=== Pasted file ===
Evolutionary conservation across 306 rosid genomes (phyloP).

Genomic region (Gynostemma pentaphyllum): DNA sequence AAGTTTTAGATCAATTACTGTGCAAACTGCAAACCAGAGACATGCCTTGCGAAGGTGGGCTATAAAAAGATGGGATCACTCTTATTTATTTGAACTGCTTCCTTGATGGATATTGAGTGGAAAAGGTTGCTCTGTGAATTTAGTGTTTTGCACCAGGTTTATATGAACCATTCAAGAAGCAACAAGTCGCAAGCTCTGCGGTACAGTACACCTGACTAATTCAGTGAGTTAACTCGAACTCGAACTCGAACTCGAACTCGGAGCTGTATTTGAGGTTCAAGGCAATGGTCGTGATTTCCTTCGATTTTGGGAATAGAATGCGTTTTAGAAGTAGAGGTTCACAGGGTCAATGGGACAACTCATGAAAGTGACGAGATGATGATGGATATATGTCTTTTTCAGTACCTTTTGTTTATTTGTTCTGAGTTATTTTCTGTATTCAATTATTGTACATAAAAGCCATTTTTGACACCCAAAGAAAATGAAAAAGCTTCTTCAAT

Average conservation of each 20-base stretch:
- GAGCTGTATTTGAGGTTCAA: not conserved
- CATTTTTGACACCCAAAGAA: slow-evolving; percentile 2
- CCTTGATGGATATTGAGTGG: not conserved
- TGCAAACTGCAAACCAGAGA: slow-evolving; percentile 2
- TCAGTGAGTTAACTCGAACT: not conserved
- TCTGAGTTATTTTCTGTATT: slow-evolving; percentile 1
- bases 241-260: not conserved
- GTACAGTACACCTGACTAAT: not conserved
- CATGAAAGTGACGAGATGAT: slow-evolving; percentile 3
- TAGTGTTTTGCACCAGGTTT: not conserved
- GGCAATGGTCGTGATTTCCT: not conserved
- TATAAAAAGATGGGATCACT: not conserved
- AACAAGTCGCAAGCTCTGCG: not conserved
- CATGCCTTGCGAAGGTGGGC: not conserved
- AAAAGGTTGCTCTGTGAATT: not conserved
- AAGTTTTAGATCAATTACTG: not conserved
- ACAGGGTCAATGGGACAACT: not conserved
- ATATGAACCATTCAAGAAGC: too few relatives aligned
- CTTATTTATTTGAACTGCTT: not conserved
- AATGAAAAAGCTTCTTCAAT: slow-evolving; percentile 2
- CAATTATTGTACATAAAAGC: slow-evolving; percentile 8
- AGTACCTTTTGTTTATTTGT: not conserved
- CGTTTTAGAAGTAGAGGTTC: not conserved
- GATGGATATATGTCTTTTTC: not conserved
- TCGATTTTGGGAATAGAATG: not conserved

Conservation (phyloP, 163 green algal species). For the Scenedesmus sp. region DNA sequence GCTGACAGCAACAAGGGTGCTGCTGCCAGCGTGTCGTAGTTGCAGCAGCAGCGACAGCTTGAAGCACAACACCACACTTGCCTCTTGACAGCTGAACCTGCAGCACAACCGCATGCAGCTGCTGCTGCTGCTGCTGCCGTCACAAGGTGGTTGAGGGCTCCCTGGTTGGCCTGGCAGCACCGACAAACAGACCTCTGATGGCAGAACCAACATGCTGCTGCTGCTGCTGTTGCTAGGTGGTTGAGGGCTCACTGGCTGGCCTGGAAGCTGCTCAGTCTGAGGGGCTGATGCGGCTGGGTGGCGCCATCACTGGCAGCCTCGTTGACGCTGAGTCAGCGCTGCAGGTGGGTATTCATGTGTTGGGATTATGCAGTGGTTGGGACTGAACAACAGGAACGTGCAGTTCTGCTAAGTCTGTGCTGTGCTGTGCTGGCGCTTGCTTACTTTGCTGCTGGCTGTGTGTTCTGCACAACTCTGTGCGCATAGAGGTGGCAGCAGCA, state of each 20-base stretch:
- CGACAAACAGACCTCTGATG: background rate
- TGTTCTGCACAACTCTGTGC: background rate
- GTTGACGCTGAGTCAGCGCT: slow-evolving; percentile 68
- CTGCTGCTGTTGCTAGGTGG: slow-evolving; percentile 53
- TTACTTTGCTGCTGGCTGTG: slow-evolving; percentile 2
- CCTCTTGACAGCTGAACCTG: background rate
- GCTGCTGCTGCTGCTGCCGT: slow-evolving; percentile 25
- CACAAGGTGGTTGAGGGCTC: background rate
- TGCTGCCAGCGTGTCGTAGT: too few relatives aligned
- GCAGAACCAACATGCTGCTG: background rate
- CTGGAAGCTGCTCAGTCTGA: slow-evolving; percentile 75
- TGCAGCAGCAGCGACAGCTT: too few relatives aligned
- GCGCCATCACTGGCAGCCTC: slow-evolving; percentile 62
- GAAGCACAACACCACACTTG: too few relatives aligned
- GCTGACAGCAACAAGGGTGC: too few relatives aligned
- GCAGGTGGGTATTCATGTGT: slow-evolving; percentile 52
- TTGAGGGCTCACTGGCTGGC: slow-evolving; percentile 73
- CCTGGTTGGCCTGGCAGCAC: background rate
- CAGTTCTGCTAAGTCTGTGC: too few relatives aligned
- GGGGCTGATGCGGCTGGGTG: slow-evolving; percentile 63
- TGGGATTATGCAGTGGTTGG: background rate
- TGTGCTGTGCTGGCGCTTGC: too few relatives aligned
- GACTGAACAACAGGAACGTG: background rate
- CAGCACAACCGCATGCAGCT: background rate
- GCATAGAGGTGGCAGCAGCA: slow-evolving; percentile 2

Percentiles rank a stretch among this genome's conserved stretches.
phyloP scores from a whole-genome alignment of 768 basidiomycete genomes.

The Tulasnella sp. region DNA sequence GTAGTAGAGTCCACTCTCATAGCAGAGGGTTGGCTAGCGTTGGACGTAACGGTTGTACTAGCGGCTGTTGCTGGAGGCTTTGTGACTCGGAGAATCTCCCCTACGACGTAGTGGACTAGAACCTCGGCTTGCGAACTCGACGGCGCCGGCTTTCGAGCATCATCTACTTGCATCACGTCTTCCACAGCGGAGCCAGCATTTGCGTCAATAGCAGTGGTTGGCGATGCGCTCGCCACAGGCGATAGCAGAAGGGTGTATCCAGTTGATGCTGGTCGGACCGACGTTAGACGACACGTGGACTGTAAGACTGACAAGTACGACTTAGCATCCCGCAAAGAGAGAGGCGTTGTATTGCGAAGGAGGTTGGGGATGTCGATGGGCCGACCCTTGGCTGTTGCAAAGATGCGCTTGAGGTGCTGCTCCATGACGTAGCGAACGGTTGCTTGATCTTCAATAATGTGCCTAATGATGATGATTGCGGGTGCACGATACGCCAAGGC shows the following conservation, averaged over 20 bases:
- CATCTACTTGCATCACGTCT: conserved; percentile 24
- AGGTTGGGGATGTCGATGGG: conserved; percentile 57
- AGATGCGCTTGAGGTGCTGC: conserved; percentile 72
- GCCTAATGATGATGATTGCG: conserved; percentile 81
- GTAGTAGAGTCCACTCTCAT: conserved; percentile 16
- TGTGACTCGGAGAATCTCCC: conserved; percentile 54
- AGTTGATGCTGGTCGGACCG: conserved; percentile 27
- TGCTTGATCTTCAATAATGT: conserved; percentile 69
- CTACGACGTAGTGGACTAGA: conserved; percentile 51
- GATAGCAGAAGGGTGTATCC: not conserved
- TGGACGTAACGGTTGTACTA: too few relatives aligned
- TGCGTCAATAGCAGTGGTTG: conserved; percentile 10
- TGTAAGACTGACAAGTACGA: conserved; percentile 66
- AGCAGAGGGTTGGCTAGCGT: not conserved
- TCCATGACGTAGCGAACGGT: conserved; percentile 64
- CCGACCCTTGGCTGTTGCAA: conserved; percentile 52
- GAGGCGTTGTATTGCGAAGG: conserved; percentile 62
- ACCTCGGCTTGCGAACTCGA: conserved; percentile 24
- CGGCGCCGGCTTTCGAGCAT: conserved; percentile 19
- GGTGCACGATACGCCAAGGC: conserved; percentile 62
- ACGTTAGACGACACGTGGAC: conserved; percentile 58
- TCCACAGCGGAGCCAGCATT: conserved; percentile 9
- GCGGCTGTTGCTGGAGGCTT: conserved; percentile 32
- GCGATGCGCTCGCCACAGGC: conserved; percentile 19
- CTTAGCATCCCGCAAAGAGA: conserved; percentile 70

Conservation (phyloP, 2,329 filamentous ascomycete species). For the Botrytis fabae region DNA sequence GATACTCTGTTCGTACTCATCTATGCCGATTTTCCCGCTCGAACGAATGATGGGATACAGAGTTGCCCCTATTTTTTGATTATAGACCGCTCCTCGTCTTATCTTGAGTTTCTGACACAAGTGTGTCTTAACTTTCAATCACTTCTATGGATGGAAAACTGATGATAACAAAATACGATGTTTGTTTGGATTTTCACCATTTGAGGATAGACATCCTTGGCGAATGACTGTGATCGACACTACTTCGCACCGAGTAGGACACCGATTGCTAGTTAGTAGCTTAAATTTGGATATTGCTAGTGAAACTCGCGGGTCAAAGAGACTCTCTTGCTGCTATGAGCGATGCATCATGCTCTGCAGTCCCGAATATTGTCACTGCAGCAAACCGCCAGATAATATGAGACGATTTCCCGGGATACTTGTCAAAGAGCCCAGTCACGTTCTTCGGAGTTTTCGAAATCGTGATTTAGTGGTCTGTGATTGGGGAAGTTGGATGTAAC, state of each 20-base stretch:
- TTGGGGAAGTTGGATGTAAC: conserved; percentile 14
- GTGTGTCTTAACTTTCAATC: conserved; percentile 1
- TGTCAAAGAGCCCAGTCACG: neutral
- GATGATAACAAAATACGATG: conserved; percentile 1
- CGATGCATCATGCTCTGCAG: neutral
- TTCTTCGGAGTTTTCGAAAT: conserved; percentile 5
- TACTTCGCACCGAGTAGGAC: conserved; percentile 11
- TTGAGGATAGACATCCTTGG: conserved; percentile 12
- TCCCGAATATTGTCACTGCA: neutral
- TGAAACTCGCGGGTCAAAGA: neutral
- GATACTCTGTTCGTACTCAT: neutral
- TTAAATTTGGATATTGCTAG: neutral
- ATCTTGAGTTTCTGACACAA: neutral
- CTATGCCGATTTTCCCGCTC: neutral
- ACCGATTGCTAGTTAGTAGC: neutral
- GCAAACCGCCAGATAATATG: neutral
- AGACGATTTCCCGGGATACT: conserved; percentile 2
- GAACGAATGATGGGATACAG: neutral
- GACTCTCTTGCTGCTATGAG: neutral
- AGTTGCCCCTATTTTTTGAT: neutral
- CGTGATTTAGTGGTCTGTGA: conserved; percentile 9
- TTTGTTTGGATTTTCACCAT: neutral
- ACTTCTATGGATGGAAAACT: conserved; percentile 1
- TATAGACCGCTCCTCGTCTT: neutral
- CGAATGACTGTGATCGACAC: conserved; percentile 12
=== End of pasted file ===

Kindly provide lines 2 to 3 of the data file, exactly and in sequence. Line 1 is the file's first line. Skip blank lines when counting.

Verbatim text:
Genomic region (Gynostemma pentaphyllum): DNA sequence AAGTTTTAGATCAATTACTGTGCAAACTGCAAACCAGAGACATGCCTTGCGAAGGTGGGCTATAAAAAGATGGGATCACTCTTATTTATTTGAACTGCTTCCTTGATGGATATTGAGTGGAAAAGGTTGCTCTGTGAATTTAGTGTTTTGCACCAGGTTTATATGAACCATTCAAGAAGCAACAAGTCGCAAGCTCTGCGGTACAGTACACCTGACTAATTCAGTGAGTTAACTCGAACTCGAACTCGAACTCGAACTCGGAGCTGTATTTGAGGTTCAAGGCAATGGTCGTGATTTCCTTCGATTTTGGGAATAGAATGCGTTTTAGAAGTAGAGGTTCACAGGGTCAATGGGACAACTCATGAAAGTGACGAGATGATGATGGATATATGTCTTTTTCAGTACCTTTTGTTTATTTGTTCTGAGTTATTTTCTGTATTCAATTATTGTACATAAAAGCCATTTTTGACACCCAAAGAAAATGAAAAAGCTTCTTCAAT

Average conservation of each 20-base stretch: